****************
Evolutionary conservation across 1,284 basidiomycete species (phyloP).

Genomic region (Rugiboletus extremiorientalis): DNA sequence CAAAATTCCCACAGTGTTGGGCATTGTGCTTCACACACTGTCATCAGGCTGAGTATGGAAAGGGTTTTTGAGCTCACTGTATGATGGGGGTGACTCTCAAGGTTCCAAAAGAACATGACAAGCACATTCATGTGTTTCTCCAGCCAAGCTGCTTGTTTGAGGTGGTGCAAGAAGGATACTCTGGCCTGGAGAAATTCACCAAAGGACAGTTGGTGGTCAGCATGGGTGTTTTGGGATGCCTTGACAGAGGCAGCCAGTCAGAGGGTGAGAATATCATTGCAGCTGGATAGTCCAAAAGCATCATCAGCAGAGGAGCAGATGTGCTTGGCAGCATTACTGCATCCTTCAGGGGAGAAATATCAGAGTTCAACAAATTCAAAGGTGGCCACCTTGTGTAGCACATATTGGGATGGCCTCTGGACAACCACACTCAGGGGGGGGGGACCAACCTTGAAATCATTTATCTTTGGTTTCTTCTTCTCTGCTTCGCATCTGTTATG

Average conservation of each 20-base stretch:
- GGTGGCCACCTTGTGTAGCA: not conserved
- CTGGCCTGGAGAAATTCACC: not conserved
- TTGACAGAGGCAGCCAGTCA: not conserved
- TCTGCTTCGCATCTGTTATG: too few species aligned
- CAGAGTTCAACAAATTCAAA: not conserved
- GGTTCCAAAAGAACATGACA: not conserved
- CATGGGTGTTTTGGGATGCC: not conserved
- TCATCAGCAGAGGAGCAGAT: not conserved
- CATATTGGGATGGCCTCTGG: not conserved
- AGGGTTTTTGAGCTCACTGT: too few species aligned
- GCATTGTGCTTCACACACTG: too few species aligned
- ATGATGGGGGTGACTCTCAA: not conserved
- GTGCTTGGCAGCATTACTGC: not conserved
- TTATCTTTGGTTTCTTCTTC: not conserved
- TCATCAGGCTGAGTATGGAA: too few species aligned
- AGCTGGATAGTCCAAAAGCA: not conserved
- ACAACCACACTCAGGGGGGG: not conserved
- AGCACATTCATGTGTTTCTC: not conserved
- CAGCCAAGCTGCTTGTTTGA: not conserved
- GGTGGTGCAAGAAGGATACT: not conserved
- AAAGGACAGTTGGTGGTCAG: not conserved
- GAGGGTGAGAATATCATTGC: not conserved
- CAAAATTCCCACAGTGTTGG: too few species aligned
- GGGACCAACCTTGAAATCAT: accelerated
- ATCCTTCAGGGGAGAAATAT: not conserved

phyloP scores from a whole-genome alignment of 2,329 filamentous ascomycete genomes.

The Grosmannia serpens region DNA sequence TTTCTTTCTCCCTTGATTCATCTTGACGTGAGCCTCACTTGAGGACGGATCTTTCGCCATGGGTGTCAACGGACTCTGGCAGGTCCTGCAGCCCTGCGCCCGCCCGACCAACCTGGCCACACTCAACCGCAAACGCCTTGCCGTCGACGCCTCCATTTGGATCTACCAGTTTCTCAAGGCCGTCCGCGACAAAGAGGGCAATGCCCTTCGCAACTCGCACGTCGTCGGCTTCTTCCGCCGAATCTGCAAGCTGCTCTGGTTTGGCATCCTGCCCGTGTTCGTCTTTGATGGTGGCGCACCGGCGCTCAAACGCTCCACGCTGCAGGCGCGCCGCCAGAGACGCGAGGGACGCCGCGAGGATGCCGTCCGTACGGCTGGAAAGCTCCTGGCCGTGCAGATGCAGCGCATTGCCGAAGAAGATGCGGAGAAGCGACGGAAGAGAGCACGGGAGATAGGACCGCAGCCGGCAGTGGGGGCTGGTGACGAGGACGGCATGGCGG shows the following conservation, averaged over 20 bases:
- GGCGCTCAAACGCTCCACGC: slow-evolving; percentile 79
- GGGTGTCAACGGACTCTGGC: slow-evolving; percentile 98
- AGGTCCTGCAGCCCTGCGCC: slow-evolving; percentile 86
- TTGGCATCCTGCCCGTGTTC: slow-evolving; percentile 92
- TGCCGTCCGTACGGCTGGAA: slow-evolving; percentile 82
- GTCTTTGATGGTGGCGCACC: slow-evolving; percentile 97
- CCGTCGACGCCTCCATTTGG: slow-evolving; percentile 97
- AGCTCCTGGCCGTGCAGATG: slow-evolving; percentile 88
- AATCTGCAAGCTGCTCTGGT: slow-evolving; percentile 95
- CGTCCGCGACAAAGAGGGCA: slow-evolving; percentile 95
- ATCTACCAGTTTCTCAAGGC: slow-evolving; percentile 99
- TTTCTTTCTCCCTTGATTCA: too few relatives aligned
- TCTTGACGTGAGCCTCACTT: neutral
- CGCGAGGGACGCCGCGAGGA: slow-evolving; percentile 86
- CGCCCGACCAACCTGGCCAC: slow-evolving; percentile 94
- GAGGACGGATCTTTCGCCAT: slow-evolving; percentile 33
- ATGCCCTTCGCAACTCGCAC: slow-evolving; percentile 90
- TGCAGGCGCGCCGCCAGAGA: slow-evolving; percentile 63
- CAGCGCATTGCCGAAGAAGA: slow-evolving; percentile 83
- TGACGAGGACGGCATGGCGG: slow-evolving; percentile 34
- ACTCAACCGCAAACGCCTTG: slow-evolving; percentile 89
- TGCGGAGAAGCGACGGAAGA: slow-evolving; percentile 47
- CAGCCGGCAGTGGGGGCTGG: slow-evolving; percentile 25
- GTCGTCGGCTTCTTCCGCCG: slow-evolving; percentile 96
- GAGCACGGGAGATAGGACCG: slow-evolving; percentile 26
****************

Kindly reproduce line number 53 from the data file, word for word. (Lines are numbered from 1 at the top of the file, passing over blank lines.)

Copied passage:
- CAGCCGGCAGTGGGGGCTGG: slow-evolving; percentile 25